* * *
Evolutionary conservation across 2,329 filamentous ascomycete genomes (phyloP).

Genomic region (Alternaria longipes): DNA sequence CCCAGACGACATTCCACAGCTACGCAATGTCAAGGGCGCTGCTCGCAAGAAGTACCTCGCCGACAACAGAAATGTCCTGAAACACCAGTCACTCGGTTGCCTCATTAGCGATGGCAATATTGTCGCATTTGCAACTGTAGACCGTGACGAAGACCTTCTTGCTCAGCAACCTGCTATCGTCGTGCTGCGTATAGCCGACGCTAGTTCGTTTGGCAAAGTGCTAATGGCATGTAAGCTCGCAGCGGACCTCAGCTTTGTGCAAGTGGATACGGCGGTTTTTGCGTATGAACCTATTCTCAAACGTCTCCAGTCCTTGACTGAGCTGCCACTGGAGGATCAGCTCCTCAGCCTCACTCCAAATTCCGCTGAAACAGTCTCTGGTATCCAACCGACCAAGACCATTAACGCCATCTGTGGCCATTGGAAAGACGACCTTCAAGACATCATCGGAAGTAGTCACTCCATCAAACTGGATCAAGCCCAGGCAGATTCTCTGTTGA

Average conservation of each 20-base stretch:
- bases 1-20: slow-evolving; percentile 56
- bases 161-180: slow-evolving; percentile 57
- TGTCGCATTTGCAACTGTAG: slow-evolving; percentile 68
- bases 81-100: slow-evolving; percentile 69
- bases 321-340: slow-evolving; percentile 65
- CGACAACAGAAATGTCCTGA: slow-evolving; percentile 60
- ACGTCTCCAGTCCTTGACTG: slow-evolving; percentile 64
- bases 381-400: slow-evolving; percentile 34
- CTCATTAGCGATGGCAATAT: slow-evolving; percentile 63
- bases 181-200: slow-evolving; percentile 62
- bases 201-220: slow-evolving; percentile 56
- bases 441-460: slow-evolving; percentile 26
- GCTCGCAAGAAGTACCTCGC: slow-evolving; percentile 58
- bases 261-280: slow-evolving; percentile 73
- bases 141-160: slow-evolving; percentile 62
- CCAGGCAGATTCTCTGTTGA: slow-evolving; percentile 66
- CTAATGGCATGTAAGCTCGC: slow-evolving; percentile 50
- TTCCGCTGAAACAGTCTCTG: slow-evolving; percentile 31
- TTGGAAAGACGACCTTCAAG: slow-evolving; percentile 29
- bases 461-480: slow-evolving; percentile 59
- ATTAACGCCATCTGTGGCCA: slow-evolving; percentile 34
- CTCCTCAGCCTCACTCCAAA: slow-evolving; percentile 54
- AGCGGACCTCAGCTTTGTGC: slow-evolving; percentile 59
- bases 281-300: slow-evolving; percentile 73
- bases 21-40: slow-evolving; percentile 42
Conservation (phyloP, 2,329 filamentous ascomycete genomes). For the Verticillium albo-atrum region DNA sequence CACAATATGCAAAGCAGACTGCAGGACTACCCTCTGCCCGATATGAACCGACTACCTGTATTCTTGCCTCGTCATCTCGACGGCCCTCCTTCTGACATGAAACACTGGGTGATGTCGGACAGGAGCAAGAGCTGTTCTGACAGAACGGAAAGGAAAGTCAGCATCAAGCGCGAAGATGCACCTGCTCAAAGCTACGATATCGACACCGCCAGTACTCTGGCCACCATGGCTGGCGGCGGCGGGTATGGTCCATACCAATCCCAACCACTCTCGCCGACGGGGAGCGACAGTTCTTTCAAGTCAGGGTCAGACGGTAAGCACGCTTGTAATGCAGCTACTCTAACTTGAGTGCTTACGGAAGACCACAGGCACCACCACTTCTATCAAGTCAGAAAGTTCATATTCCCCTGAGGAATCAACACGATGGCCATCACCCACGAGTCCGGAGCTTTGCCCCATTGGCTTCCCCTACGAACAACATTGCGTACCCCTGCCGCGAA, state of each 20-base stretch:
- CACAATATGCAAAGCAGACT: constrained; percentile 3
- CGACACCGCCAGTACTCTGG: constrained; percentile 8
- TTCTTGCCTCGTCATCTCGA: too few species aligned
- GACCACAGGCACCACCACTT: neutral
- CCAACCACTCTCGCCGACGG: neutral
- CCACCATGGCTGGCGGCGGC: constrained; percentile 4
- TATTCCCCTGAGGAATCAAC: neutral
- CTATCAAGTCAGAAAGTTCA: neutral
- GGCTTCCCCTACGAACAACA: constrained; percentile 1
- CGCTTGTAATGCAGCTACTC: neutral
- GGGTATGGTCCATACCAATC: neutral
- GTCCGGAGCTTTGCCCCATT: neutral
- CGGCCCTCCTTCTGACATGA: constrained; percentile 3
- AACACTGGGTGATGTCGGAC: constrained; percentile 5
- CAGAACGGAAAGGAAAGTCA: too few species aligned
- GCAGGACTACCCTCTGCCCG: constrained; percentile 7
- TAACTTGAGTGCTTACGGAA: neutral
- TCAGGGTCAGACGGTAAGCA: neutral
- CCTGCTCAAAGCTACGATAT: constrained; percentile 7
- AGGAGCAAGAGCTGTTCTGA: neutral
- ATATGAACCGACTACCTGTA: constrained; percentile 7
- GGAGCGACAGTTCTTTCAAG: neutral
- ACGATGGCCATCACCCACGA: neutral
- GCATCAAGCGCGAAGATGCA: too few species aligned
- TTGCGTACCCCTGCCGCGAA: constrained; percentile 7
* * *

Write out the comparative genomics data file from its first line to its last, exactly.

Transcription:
Evolutionary conservation across 2,329 filamentous ascomycete genomes (phyloP).

Genomic region (Alternaria longipes): DNA sequence CCCAGACGACATTCCACAGCTACGCAATGTCAAGGGCGCTGCTCGCAAGAAGTACCTCGCCGACAACAGAAATGTCCTGAAACACCAGTCACTCGGTTGCCTCATTAGCGATGGCAATATTGTCGCATTTGCAACTGTAGACCGTGACGAAGACCTTCTTGCTCAGCAACCTGCTATCGTCGTGCTGCGTATAGCCGACGCTAGTTCGTTTGGCAAAGTGCTAATGGCATGTAAGCTCGCAGCGGACCTCAGCTTTGTGCAAGTGGATACGGCGGTTTTTGCGTATGAACCTATTCTCAAACGTCTCCAGTCCTTGACTGAGCTGCCACTGGAGGATCAGCTCCTCAGCCTCACTCCAAATTCCGCTGAAACAGTCTCTGGTATCCAACCGACCAAGACCATTAACGCCATCTGTGGCCATTGGAAAGACGACCTTCAAGACATCATCGGAAGTAGTCACTCCATCAAACTGGATCAAGCCCAGGCAGATTCTCTGTTGA

Average conservation of each 20-base stretch:
- bases 1-20: slow-evolving; percentile 56
- bases 161-180: slow-evolving; percentile 57
- TGTCGCATTTGCAACTGTAG: slow-evolving; percentile 68
- bases 81-100: slow-evolving; percentile 69
- bases 321-340: slow-evolving; percentile 65
- CGACAACAGAAATGTCCTGA: slow-evolving; percentile 60
- ACGTCTCCAGTCCTTGACTG: slow-evolving; percentile 64
- bases 381-400: slow-evolving; percentile 34
- CTCATTAGCGATGGCAATAT: slow-evolving; percentile 63
- bases 181-200: slow-evolving; percentile 62
- bases 201-220: slow-evolving; percentile 56
- bases 441-460: slow-evolving; percentile 26
- GCTCGCAAGAAGTACCTCGC: slow-evolving; percentile 58
- bases 261-280: slow-evolving; percentile 73
- bases 141-160: slow-evolving; percentile 62
- CCAGGCAGATTCTCTGTTGA: slow-evolving; percentile 66
- CTAATGGCATGTAAGCTCGC: slow-evolving; percentile 50
- TTCCGCTGAAACAGTCTCTG: slow-evolving; percentile 31
- TTGGAAAGACGACCTTCAAG: slow-evolving; percentile 29
- bases 461-480: slow-evolving; percentile 59
- ATTAACGCCATCTGTGGCCA: slow-evolving; percentile 34
- CTCCTCAGCCTCACTCCAAA: slow-evolving; percentile 54
- AGCGGACCTCAGCTTTGTGC: slow-evolving; percentile 59
- bases 281-300: slow-evolving; percentile 73
- bases 21-40: slow-evolving; percentile 42
Conservation (phyloP, 2,329 filamentous ascomycete genomes). For the Verticillium albo-atrum region DNA sequence CACAATATGCAAAGCAGACTGCAGGACTACCCTCTGCCCGATATGAACCGACTACCTGTATTCTTGCCTCGTCATCTCGACGGCCCTCCTTCTGACATGAAACACTGGGTGATGTCGGACAGGAGCAAGAGCTGTTCTGACAGAACGGAAAGGAAAGTCAGCATCAAGCGCGAAGATGCACCTGCTCAAAGCTACGATATCGACACCGCCAGTACTCTGGCCACCATGGCTGGCGGCGGCGGGTATGGTCCATACCAATCCCAACCACTCTCGCCGACGGGGAGCGACAGTTCTTTCAAGTCAGGGTCAGACGGTAAGCACGCTTGTAATGCAGCTACTCTAACTTGAGTGCTTACGGAAGACCACAGGCACCACCACTTCTATCAAGTCAGAAAGTTCATATTCCCCTGAGGAATCAACACGATGGCCATCACCCACGAGTCCGGAGCTTTGCCCCATTGGCTTCCCCTACGAACAACATTGCGTACCCCTGCCGCGAA, state of each 20-base stretch:
- CACAATATGCAAAGCAGACT: constrained; percentile 3
- CGACACCGCCAGTACTCTGG: constrained; percentile 8
- TTCTTGCCTCGTCATCTCGA: too few species aligned
- GACCACAGGCACCACCACTT: neutral
- CCAACCACTCTCGCCGACGG: neutral
- CCACCATGGCTGGCGGCGGC: constrained; percentile 4
- TATTCCCCTGAGGAATCAAC: neutral
- CTATCAAGTCAGAAAGTTCA: neutral
- GGCTTCCCCTACGAACAACA: constrained; percentile 1
- CGCTTGTAATGCAGCTACTC: neutral
- GGGTATGGTCCATACCAATC: neutral
- GTCCGGAGCTTTGCCCCATT: neutral
- CGGCCCTCCTTCTGACATGA: constrained; percentile 3
- AACACTGGGTGATGTCGGAC: constrained; percentile 5
- CAGAACGGAAAGGAAAGTCA: too few species aligned
- GCAGGACTACCCTCTGCCCG: constrained; percentile 7
- TAACTTGAGTGCTTACGGAA: neutral
- TCAGGGTCAGACGGTAAGCA: neutral
- CCTGCTCAAAGCTACGATAT: constrained; percentile 7
- AGGAGCAAGAGCTGTTCTGA: neutral
- ATATGAACCGACTACCTGTA: constrained; percentile 7
- GGAGCGACAGTTCTTTCAAG: neutral
- ACGATGGCCATCACCCACGA: neutral
- GCATCAAGCGCGAAGATGCA: too few species aligned
- TTGCGTACCCCTGCCGCGAA: constrained; percentile 7